Exposing The Darkness: Writing Evil…Right – Part 2

By Jamie Dougall

The first part can be found here: Exposing The Darkness: Writing Evil…Right Part 1

 

2. The Story

Every story you write will be different from the others. Each will have its own particular set of limits. We have already established why stories need evil to generate conflict, but we haven’t stopped to ask why you are including these elements in your story. Paul makes an excellent point when he writes there is a difference between participating in the unfruitful deeds of darkness and exposing them (NASB, Eph.  5. 11-12). In writing, that difference is wrapped up in theme. writingdarknessfb

Theme keeps your use of gore and darkness in check because it puts meaning behind the events of your story. Without a theme, we risk losing our way in the darkness.  We risk forgetting our purpose and aimlessly writing evil for no other reason than to create something we hope is ‘entertaining’. As a Christian, this is a very real problem. If you are using gore and darkness solely as a draw card or as your story’s ‘energy drink’, you are not exposing the darkness. You are participating in it.

You can use your theme to set limits for your story by making your conflict, and therefore, your use of darkness, flow out of your story’s theme.

  • Establish what your theme is.

If your theme is something like “Love is powerful”, you will then consider what true love looks like in action. A loving person is sacrificial, caring for others even more than he or she cares for himself.  [Read more…]

Exposing The Darkness: Writing Evil…Right – Part 1

By Jamie Dougall

 

Since childhood, I’ve been fascinated, or perhaps obsessed, with right and wrong. Mom tells me stories about how I knew there was a right and a wrong way to do something, and would not do anything until I figured out which way was right. Now I’ve grown some since then, and I’ve realized sometimes there is more than one way to get a job done. Still, I have that same desire to get things right, and that desire redoubles when it comes to the written word. writingdarknessfb

After all, once your words are in print and in the hands of your readers, you can never change them. I’ve wrestled with questions like:

  • Is it appropriate to write violence and gore?
  • Is it evil to write evil?
  • How dark is too dark?

Many Christian writers struggle with these questions. We want to craft good stories, we want to “get it right”, but most of all we want to honor a God who hates evil. We feel stuck and kind of dirty, wondering if God is upset because our stories contain so much darkness. We stare at our notebooks or computer screen and ask, “Did I just cross the line?”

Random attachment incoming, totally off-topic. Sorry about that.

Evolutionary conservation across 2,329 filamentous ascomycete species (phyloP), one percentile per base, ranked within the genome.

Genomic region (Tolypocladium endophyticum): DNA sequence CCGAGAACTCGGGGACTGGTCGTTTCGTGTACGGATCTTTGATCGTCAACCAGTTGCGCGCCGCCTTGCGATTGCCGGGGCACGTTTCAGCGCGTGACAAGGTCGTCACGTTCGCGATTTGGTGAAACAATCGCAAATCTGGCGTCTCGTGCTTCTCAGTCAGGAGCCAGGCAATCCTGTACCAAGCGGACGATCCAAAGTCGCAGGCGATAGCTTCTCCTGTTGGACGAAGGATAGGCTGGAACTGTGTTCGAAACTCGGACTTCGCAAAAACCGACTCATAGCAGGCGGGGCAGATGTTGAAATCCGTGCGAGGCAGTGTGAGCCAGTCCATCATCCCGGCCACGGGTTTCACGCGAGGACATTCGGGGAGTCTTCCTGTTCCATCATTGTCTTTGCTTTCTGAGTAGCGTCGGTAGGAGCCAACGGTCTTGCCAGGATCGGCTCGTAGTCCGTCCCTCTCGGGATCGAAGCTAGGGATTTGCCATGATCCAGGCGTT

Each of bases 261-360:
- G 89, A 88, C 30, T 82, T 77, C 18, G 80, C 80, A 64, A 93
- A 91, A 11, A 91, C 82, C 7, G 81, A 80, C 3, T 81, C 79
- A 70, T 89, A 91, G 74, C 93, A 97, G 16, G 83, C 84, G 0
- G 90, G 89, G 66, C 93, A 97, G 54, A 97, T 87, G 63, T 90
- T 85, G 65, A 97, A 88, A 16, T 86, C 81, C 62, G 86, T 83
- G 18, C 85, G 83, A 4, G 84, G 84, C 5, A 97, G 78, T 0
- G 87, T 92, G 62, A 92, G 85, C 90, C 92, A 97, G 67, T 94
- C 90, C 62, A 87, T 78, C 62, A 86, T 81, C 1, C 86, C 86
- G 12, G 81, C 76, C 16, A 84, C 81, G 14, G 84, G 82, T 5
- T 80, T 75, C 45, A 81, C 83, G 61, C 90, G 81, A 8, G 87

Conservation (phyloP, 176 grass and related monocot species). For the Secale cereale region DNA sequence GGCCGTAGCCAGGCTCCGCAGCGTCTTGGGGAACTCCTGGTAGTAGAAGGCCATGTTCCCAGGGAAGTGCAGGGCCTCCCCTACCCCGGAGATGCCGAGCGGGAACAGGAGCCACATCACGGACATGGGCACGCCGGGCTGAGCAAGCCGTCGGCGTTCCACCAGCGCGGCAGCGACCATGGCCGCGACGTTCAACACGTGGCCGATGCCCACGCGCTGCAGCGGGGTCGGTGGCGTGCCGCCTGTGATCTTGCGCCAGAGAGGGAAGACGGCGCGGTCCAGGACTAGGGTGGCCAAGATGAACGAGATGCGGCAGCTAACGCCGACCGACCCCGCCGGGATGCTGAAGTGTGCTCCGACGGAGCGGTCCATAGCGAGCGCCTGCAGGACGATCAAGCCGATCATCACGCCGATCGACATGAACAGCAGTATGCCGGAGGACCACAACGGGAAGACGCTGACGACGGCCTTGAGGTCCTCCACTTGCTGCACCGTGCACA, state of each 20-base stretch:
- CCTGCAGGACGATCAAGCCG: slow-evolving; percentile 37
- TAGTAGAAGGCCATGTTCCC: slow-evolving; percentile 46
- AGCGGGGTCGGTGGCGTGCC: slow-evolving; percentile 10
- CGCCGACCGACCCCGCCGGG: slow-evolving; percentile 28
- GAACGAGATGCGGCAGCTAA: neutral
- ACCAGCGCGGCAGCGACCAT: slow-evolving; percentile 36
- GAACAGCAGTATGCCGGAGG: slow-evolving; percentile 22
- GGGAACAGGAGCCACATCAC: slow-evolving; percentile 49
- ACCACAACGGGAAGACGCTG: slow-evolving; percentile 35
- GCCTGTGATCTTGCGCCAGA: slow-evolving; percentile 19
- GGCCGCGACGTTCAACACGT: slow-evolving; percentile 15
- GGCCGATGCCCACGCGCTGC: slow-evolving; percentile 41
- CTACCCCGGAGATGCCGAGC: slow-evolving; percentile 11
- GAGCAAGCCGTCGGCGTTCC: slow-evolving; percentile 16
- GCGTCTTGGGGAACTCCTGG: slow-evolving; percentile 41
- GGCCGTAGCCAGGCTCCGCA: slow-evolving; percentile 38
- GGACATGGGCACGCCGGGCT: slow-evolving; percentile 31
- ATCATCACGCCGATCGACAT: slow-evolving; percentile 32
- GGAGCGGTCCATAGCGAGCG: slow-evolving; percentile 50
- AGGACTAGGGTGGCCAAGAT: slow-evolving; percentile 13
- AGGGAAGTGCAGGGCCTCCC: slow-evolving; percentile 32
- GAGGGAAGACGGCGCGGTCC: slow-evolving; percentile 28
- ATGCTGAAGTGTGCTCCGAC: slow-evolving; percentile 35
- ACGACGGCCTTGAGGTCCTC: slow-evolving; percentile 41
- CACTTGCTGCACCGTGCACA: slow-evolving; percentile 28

In order to truly answer these questions, we must first trace darkness to its root. Why do we include evil in our stories at all? Most would quickly respond, “Because we have to! Stories would be lame and boring without darkness and evil. Nobody would read them.”

But why?

It turns out, the answer is really simple. With the possible exception of survival and “man versus nature” genres, all stories depend upon sin, darkness, and evil to create conflict. If you have good, it seems perfectly natural to have evil come up against it. Christian and non-Christian authors are all in agreement with this idea. Though some authors might protest my word choice, their work testifies to the fact that stories rely on a moral battle to create conflict and generate plot. [Read more…]

Blurring the Lines Between Light and Darkness

By Melody Faith

Writing or reading a dark book can be a very debatable topic for Christians. How dark is too dark? How much gore is too much? It has gone back and forth for years.

Recently, I read an interview with Ted Dekker discussing the darkness in his writing. He explains why he feels the need for it. He wants a distinct difference between good and evil in his stories. He wants readers to look at evil and be repulsed by it while they look at good and see the beauty in it. I found this to be a masterful way of describing how to handle darkness in Christian stories. blurringpinterest

Today’s media and pop culture really likes to blur the lines.

Disney’s 2014 retelling of the Sleeping Beauty story, Maleficent, is an interesting example. The story portrays Maleficent as the protagonist, while King Stefan as the villain. I personally found it to be very confusing and down-right disturbing. I struggled to find a character to like, pity, or care about. I really despised all of them, even though I knew they wanted us to love Maleficent. I had a hard time pitying her. She was evil. She chose to be evil and did wicked things. None of this was addressed as wrong; you were simply pressed to pity her.

Another example for this is Tim Burton’s 1993 Nightmare Before Christmas. While I adored the music and the simple story, I was disturbed by the twisted worldview. It portrays Halloween characters, who in themselves are not evil. They simply do their job every October 30th. But for some odd reason, no one likes the Boogie man. He is bad, and they mean really bad. It struck me as so odd. Who was to say he was worse than Jack? Where was the line? Jack the Pumpkin King was the one you cared about and loved, even though he was in fact a skeleton and the King of Halloween. But the Boogie man, though he was like any other evil Halloween character, was still the evil villain. Our hero and villain were both evil characters. A cute, creative story, but a twisted perspective.